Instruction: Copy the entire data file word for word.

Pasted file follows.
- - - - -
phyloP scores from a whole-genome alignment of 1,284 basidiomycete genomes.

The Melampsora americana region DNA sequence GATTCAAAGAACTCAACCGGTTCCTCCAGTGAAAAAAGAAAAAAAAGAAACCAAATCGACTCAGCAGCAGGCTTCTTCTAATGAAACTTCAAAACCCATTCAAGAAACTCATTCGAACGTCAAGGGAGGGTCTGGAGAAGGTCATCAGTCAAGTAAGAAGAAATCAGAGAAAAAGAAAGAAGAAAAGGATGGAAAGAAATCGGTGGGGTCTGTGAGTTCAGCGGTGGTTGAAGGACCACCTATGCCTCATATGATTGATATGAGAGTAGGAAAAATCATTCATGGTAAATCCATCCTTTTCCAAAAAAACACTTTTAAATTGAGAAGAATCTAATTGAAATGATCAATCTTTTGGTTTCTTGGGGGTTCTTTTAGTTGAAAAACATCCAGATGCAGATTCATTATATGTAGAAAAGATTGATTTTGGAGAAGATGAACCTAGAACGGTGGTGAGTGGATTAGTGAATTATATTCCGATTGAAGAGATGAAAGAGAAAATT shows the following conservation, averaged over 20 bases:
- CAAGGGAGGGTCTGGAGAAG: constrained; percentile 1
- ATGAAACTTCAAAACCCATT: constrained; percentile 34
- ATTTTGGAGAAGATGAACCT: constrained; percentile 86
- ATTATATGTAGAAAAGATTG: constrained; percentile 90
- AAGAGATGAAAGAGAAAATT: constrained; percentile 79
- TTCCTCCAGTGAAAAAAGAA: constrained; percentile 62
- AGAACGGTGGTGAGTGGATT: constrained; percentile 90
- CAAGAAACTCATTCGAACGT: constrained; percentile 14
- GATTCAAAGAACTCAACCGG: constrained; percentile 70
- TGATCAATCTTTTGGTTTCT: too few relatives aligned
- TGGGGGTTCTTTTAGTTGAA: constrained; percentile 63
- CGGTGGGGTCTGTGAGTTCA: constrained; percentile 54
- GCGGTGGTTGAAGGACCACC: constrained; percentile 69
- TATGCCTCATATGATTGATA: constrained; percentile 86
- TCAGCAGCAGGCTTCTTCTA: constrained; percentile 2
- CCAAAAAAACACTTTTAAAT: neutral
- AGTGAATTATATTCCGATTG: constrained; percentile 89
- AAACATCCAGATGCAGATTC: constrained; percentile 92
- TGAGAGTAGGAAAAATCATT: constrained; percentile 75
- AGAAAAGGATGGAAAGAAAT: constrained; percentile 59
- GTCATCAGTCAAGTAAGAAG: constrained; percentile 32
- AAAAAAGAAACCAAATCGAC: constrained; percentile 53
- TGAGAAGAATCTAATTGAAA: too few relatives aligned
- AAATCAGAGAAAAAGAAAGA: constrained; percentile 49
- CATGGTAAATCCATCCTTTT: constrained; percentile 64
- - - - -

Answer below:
phyloP scores from a whole-genome alignment of 1,284 basidiomycete genomes.

The Melampsora americana region DNA sequence GATTCAAAGAACTCAACCGGTTCCTCCAGTGAAAAAAGAAAAAAAAGAAACCAAATCGACTCAGCAGCAGGCTTCTTCTAATGAAACTTCAAAACCCATTCAAGAAACTCATTCGAACGTCAAGGGAGGGTCTGGAGAAGGTCATCAGTCAAGTAAGAAGAAATCAGAGAAAAAGAAAGAAGAAAAGGATGGAAAGAAATCGGTGGGGTCTGTGAGTTCAGCGGTGGTTGAAGGACCACCTATGCCTCATATGATTGATATGAGAGTAGGAAAAATCATTCATGGTAAATCCATCCTTTTCCAAAAAAACACTTTTAAATTGAGAAGAATCTAATTGAAATGATCAATCTTTTGGTTTCTTGGGGGTTCTTTTAGTTGAAAAACATCCAGATGCAGATTCATTATATGTAGAAAAGATTGATTTTGGAGAAGATGAACCTAGAACGGTGGTGAGTGGATTAGTGAATTATATTCCGATTGAAGAGATGAAAGAGAAAATT shows the following conservation, averaged over 20 bases:
- CAAGGGAGGGTCTGGAGAAG: constrained; percentile 1
- ATGAAACTTCAAAACCCATT: constrained; percentile 34
- ATTTTGGAGAAGATGAACCT: constrained; percentile 86
- ATTATATGTAGAAAAGATTG: constrained; percentile 90
- AAGAGATGAAAGAGAAAATT: constrained; percentile 79
- TTCCTCCAGTGAAAAAAGAA: constrained; percentile 62
- AGAACGGTGGTGAGTGGATT: constrained; percentile 90
- CAAGAAACTCATTCGAACGT: constrained; percentile 14
- GATTCAAAGAACTCAACCGG: constrained; percentile 70
- TGATCAATCTTTTGGTTTCT: too few relatives aligned
- TGGGGGTTCTTTTAGTTGAA: constrained; percentile 63
- CGGTGGGGTCTGTGAGTTCA: constrained; percentile 54
- GCGGTGGTTGAAGGACCACC: constrained; percentile 69
- TATGCCTCATATGATTGATA: constrained; percentile 86
- TCAGCAGCAGGCTTCTTCTA: constrained; percentile 2
- CCAAAAAAACACTTTTAAAT: neutral
- AGTGAATTATATTCCGATTG: constrained; percentile 89
- AAACATCCAGATGCAGATTC: constrained; percentile 92
- TGAGAGTAGGAAAAATCATT: constrained; percentile 75
- AGAAAAGGATGGAAAGAAAT: constrained; percentile 59
- GTCATCAGTCAAGTAAGAAG: constrained; percentile 32
- AAAAAAGAAACCAAATCGAC: constrained; percentile 53
- TGAGAAGAATCTAATTGAAA: too few relatives aligned
- AAATCAGAGAAAAAGAAAGA: constrained; percentile 49
- CATGGTAAATCCATCCTTTT: constrained; percentile 64